Due to the on-going coronavirus pandemic the start of the 2020/21 season was delayed until October. Unusually, the season began with an FA Cup tie against Morpeth Town on 3rd October, with the League campaign kicking off a few days later.
Friendlies had been taking place since the first week of August, the same weekend that typically signified the beginning of competitive football, but the real action wouldn’t come along for another 13 games – likely to remain the longest pre-season on record. The majority of these games took place behind closed doors due to regulations restricting large gatherings, however teams at steps 3 and below were allowed limited crowds and therefore the first action in front of spectators came away at Marine on 26th August. The 6-2 victory was notable for the hat-trick scored by “Trialist 1” who turned out to be Niall Watson, son of manager Liam. Small crowds were permitted at Warrington, Nantwich, Bamber Bridge, Nelson, Ashton and AFC Liverpool, but none at home due to the “Elite” status badge that had been attached to Southport and team’s at their level in the Football Pyramid following the resumption of play-offs for 2019/20 in May.
With fans not permitted to attend, games were “live streamed” via the internet for the first time to those who either bought a ticket or had earlier purchased Season Tickets or Club Membership. Tickets had originally been sold on the basis that the Government had stated that fans would be permitted to attend games from the start of October however with less than 3 weeks to go before the gates opened on the dawn of a new season, a by now all too familiar Government U-turn put all plans on hold. After seeking assurances from the National League and the Department of Culture, Media and Sport, the season kicked off with an assurance that funding via Grants of £10m would be shared between teams in the National League structure, to replace the income lost due to the absence of gate receipts. This grant would cover the period of October to December with more funding to be available dependent on whether supporters were able to return in the new year.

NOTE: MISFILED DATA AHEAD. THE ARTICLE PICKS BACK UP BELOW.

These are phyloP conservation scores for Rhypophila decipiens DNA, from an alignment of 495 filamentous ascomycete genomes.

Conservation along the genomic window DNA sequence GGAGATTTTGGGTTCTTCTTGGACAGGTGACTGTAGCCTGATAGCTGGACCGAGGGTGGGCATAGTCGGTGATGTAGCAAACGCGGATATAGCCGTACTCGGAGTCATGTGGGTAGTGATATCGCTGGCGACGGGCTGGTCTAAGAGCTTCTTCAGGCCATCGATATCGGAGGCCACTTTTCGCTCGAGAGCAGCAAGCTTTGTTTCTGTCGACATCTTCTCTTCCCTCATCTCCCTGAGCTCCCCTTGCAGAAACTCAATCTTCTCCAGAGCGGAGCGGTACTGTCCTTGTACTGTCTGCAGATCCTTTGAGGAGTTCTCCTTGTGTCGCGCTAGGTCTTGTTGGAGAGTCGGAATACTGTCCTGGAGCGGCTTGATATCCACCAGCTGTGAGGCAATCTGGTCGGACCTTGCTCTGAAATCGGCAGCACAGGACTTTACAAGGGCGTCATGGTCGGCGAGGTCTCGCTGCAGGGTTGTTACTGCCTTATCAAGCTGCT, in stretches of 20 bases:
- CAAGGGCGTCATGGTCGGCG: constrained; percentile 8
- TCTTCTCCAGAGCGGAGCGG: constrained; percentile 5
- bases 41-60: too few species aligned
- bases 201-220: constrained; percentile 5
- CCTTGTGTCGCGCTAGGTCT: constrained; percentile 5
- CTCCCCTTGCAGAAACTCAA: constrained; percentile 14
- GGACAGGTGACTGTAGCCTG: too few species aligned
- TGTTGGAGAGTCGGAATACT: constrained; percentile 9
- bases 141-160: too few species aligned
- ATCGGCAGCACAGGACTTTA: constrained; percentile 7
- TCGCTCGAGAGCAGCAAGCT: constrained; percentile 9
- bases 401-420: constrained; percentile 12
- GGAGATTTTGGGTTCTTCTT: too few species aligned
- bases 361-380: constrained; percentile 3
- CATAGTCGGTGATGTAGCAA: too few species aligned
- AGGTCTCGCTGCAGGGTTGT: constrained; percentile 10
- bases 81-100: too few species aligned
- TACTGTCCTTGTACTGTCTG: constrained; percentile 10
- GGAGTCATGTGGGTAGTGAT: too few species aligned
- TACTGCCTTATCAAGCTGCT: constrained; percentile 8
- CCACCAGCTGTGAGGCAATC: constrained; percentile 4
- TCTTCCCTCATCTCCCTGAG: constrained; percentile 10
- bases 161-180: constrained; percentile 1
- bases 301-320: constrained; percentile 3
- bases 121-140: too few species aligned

The season stuttered along behind closed doors with a number of games being postponed across the division due to positive cases of Covid-19. It wasn’t until the start of December that the Government began to allow a reduced number of fans to attend “Elite” level games for clubs not within a “Tier 3” area. This left just 4 clubs in the National League North able to host supporters, Southport one of the lucky few. The plans originally in place for socially distanced observation in October were dusted off and Southport welcomed 560 fans to watch a 1-0 defeat at the hands of Farsley Celtic. What once would have been perceived as a low gate was instead seen as a triumph for the organisation skills of club secretary James Tedford in implementing the many new safety protocols required. Southport had been set a reduced capacity due to social distancing rules, however due to the travel restrictions put in place by the government many fans also found themselves unable to cross the border from “Tier 3” West Lancashire into “Tier 2” Sefton, despite holding tickets.
Marginally more were able to see the following home game v Alfreton where a last minute goal from Jordan Archer rescued a point for the Sandgrounders. Only two more games were able to take place in front of fans. An FA Trophy second round tie away at Marine had a capacity set at 400 with ticket sales restricted to those with a Liverpool postcode.There were a small number of Southport fans in attendance regardless.
The government had relaxed the restrictions in place for Christmas Day to allow limited contact with families, but a last minute change from 5 days allowed contact for3 families, down to 1 days contact, due to a surge in the national infection rate meant that those attending the home fixture against Curzon Ashton on Boxing Day knew that it may be the last live football game they saw for some time. Sadly a victory was not forthcoming (2-2), and it turned out to be the last League fixture before the League programme was inevitably suspended for Southport for the second season running. The Department of Culture, Media and Sport announced that the next round of funding would only be available in the form of loans, meaning that many clubs could be faced with insolvency if they continued.
Between Boxing day and the suspension to the League programme announced on 22nd January, Southport had already had a number of fixtures postponed due to suspected covid cases in their own squad, as well as in the opposition camps. Although the FA Trophy 4th round tie with Halifax eventually took place on 19th January and the subsequent round against Torquay on 6th Feb, it was set against a background of funding uncertainty and not having been able to play or train for over 3 weeks due to postponements and player isolation. An impassioned Liam Watson spoke after the final whistle (v Halifax), imploring the National League to reconsider what was fast becoming a farcical situation with an “Elite” status and no covid testing available to players.
Two days later Southport chairman Ian Kyle became one of 12 club chairman to add their name to a letter asking the National League to suspend the season.
On 18th February the National League confirmed that the League season had been declared Null and Void and would cease immediately.